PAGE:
Home > Executorships > Who do I Name as an Executor of My Will?

Who do I Name as an Executor of My Will?

By: J.A.J Aaronson - Updated: 3 Aug 2015 | comments*Discuss
 
Executor Execute Will Testament Estate

When writing your will one of the most important factors is the choice and appointment of the executors. Of all the individuals named in the document they are, perhaps, the most important, as it is to them that the responsibility to carry out your instructions falls.

Roles

Essentially, the role of the executor or executors is two-fold. In the first instance they are required to make a valuation of the estate of the deceased individual, including all of their assets, and then work out whether or not the estate will be liable for Inheritance Tax (IHT) payments. This often requires considerable amounts of work on the part of the executors, including searching for assets which are not immediately available, and making a reasonable estimate of their value.

Furthermore, they are then required to pay off any debts which are still owed by your estate (including outstanding tax bills if applicable), followed by making gifts from the estate in accordance with your will. They must then gather together the remainder and deal with it in the way you have instructed.

As you can see, the role of executor is, therefore, one which should be given only to someone in whom you place complete trust. There is little incentive for the nominated individual; they can claim back expenses and, of course, you can make them a beneficiary of your will, but there is no payment as such. When choosing your executors, you have two distinct options: either a close friend or relative, or a professional executor.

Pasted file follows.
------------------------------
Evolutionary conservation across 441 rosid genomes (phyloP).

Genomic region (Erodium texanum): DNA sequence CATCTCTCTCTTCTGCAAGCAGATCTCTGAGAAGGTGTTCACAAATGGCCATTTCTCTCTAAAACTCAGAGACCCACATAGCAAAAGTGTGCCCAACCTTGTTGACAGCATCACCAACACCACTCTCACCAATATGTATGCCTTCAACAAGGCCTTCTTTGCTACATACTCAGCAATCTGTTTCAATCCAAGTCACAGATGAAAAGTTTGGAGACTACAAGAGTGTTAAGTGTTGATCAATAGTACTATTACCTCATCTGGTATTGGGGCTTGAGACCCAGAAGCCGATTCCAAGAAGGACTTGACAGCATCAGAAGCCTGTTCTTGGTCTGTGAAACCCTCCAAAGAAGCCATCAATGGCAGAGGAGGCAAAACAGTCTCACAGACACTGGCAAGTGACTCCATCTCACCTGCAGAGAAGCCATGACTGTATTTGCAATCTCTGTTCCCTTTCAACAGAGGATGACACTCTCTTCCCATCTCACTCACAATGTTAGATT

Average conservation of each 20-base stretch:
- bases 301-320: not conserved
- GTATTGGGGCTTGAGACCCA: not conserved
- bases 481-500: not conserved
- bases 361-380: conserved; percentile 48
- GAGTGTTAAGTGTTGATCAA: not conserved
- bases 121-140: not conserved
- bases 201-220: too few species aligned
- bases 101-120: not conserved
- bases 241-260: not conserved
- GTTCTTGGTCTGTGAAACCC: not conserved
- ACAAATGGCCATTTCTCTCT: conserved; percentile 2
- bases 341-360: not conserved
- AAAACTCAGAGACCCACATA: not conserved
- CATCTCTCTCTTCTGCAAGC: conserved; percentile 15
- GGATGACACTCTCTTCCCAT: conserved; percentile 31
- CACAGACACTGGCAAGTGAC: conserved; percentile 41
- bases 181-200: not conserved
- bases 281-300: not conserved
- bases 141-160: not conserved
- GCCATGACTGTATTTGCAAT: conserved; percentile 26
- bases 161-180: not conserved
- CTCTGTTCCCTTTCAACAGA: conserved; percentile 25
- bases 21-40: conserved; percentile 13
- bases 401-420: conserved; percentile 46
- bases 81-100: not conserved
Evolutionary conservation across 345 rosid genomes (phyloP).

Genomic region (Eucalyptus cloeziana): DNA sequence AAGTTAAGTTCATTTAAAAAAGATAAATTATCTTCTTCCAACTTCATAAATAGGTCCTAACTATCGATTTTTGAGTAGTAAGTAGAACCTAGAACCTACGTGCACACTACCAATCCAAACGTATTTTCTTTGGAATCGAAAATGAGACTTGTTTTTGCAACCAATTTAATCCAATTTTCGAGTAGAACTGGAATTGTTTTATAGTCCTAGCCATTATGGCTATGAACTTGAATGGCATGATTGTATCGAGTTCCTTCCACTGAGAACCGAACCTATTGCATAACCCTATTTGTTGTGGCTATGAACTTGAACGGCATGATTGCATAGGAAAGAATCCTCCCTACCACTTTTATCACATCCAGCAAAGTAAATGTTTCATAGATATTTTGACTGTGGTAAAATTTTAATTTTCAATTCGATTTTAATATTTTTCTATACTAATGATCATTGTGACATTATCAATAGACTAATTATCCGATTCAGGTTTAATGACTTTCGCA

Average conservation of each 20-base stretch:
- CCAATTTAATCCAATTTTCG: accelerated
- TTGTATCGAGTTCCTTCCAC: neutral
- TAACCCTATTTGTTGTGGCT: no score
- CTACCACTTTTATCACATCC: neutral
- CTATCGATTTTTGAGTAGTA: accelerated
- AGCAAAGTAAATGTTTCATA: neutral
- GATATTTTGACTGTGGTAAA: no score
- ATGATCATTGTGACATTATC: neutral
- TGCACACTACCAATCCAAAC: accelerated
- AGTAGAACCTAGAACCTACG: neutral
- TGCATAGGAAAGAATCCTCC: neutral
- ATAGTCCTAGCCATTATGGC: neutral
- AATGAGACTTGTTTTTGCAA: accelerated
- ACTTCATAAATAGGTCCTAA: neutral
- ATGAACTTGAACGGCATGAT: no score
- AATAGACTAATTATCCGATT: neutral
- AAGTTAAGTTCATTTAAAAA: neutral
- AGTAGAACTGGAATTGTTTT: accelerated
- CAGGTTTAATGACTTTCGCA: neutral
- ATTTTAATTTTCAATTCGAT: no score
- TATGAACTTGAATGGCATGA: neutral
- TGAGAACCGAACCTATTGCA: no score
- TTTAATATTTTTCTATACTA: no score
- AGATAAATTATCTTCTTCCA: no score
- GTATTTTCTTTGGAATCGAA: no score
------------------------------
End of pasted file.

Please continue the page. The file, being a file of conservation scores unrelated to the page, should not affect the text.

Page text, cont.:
Personal or Professional?

There are some good advantages to choosing an executor with whom you have a close personal relationship. Many people nominate their spouse as this is generally the person in whom they place most trust, and this can give peace of mind to the testator.

However, it is also felt by many people that the surviving spouse will be in no emotional position to take on the multitudinous responsibilities associated with the role. In these cases, the position is generally offered to the children of the testator or close friends. If you choose not to nominate professional executors you should name at least two in your will, although you can specify up to four. This ensures that, if one is unable to perform the tasks on your death, or if they pass away before you, there will be another option.

The second option is to employ a professional executor to take care of your affairs. Sometimes this is a dedicated company, although more frequently individuals who choose this course of action employ their bank or solicitor to take action on their behalf.

The benefits of this choice are that you should have the peace of mind that your nominated executors will definitely take on the responsibilities, are experts in their field. The latter seems not always to be the case, however; stories appear almost weekly of incompetent executors, particularly from banks.